Linux began life as a hobbyist operating system (OS) designed for PCs using 80386 processors. But since its introduction in 1991, it has grown into a broadly used OS, running on PCs, servers, mainframes, and Internet of Things (IoT) devices. A majority of the top supercomputers in the world run on Linux.
Linux’s range of support is impressive. From the smallest of devices to the largest mainframes and supercomputers, many run a variation of this popular operating system. The reasons for Linux’s popularity are dependent on the usage; in some cases, it’s the open-source aspect, and in others, it’s the scale of device support and the spectrum of processors and platforms.
Let’s now dig into some of the key reasons for Linux’s popularity in the IoT market.
Linux is an open-source operating system that scales from small resource-constrained computers to the largest supercomputer. Its source is portable, meaning it runs on a variety of different processor architectures (Intel®, Arm, IBM PowerPC, etc.).
Linux features a stack architecture (Figure 1). The top-level of Linux houses the user space where applications reside (along with tools, libraries, shells, etc.). The kernel-space holds the Linux kernel and the device drivers. The Linux kernel provides scheduling, process and memory management, and a core set of features. Device drivers comprise the largest amount of code within the Linux operating system, given the scope of devices that are supported. When building an IoT device or gateway, Linux makes it easy to take advantage of peripherals (network or wireless interfaces, display interfaces, etc.) and to use them within their desired context.
Figure 1: High-Level Stack Architecture of Linux.
In traditional firmware development, the developer builds code for a target system and then downloads the code to the target for testing. Linux can host all development tools on the target system, making it very easy to develop and test code using Linux.
Security is a key issue in IoT design. Linux provides a secure platform for IoT applications in a number of ways. First, Linux is an open-source operating system, which means defects that could lead to exploits are discovered and fixed quickly (as compared to closed-source operating systems that have fewer eyes scrutinizing them). Second, Linux incorporates many security features; from a security module framework (that supports various security implementations like AppArmor) to in-kernel features that promote security (such as randomization of address space layout).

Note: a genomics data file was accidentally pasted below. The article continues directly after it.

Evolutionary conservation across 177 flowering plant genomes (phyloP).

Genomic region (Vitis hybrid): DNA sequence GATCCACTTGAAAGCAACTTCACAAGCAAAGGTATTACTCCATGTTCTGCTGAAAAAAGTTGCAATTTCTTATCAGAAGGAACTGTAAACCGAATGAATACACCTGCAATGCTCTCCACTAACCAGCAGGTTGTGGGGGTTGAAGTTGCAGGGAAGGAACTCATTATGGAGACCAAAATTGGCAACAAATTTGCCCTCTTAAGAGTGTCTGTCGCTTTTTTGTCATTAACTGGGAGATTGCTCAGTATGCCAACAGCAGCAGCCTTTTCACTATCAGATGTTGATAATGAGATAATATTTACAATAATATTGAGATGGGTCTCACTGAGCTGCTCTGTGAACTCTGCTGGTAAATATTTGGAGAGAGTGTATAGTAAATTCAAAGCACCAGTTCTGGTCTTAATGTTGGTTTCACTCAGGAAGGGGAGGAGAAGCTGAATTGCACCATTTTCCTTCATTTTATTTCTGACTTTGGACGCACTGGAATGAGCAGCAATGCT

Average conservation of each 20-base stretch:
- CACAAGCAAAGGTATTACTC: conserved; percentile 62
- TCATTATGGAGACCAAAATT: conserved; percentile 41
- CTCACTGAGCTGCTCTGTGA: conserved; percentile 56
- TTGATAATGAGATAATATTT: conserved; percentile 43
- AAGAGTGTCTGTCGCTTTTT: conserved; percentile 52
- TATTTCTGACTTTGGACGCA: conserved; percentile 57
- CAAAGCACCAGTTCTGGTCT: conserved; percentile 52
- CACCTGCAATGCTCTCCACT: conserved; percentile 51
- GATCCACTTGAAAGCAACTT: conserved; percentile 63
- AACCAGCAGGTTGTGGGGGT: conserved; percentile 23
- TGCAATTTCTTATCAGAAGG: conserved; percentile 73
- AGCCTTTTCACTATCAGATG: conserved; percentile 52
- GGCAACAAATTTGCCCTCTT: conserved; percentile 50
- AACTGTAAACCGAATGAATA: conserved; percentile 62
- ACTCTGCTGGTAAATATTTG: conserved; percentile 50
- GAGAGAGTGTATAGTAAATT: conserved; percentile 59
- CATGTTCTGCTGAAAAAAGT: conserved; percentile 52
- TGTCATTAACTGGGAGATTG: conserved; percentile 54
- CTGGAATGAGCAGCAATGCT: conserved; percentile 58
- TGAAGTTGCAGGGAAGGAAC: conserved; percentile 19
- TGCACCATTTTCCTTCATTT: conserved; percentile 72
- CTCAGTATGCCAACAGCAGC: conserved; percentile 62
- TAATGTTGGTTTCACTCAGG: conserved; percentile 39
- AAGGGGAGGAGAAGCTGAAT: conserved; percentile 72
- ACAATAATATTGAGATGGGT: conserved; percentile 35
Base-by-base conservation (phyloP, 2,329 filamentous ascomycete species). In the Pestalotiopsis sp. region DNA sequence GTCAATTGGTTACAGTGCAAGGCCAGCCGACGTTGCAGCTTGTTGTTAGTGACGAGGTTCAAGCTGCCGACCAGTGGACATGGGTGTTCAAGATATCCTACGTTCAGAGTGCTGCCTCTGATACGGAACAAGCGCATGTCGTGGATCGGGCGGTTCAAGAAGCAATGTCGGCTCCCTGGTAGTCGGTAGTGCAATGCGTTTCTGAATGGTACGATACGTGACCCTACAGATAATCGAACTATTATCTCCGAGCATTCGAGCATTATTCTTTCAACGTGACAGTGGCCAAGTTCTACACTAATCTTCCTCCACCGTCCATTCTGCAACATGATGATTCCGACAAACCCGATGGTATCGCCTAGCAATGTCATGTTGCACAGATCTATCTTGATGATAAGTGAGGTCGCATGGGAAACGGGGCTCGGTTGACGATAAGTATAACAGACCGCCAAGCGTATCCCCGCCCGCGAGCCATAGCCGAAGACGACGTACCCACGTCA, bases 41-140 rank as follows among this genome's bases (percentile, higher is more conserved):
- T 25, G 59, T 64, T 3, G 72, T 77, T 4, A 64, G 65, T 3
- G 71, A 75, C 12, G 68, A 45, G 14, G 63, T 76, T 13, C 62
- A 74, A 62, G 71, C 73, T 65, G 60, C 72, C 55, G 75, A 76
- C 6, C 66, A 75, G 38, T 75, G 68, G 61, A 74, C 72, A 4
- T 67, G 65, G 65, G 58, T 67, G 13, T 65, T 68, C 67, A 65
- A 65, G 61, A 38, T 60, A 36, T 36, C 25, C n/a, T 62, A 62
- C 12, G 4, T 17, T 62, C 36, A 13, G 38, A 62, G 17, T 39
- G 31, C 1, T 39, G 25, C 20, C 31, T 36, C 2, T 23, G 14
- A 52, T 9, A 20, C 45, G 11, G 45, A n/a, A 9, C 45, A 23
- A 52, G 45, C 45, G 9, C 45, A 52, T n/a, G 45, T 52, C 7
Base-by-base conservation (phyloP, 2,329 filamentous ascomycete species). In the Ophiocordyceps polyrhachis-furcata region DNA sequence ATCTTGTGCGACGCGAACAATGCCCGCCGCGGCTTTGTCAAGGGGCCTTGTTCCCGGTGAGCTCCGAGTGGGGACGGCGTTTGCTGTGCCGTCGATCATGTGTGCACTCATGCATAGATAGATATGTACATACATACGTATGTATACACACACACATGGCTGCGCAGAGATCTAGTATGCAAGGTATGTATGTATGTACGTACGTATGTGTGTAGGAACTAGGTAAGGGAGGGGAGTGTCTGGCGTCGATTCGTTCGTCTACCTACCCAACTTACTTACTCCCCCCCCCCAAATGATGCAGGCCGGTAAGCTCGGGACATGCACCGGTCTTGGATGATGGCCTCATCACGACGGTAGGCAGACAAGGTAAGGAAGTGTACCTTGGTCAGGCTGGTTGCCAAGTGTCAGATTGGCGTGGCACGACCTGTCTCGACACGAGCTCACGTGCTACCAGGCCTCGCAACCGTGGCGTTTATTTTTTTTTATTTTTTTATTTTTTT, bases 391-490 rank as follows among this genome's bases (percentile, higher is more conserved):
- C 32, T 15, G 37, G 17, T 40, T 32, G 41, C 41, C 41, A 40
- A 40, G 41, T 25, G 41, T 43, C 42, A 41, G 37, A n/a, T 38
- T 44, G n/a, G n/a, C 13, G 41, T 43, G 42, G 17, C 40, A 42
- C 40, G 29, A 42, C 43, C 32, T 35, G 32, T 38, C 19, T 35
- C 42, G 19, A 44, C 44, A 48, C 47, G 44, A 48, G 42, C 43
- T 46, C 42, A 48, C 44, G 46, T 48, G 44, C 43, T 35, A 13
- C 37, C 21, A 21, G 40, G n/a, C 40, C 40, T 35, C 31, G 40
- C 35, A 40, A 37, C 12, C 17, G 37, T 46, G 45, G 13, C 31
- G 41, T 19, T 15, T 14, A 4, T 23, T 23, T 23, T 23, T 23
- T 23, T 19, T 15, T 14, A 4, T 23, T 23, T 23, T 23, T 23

Linux has become so popular as the software platform for IoT that you can find not one but many Linux distributions to address IoT designs. Table 1 lists the most popular Linux distributions for IoT.
Table 1: Popular Linux Distributions for Linux.
Android-based OS with support for Android APIs and Google services.
Debian blend for small devices.
Linux-based distribution for embedded devices (used primarily in wireless router devices).
Raspbian is a derivative of the Debian Linux operating system that runs on Raspberry Pi hardware (includes over 35K packages).
Samsung’s embedded Linux stack that powers much of Samsung’s consumer and IoT devices.
Ubuntu Core is an embedded version of Ubuntu that runs on minimal resource systems (such as Pi).
Yocto isn’t itself a distribution, but an open-source project that helps create custom Linux distributions for embedded and IoT devices.
Linux is at the heart of the IoT ecosystem, from the smallest of IoT devices, to edge gateways and the cloud. A recent online survey sponsored by the Eclipse IoT Working Group, AGILE IoT, IEEE, and the Open Mobile Alliance found that among IOT developers, approximately 72 percent of respondents used Linux for their IoT devices. Factors such as its open-source operating system, scalability, security features, and a wide range of distributions, make Linux a popular choice for IoT development.
M. Tim Jones is a veteran embedded firmware architect with over 30 years of architecture and development experience. Tim is the author of several books and many articles across the spectrum of software and firmware development. His engineering background ranges from the development of kernels for geosynchronous spacecraft to embedded systems architecture and protocol development.
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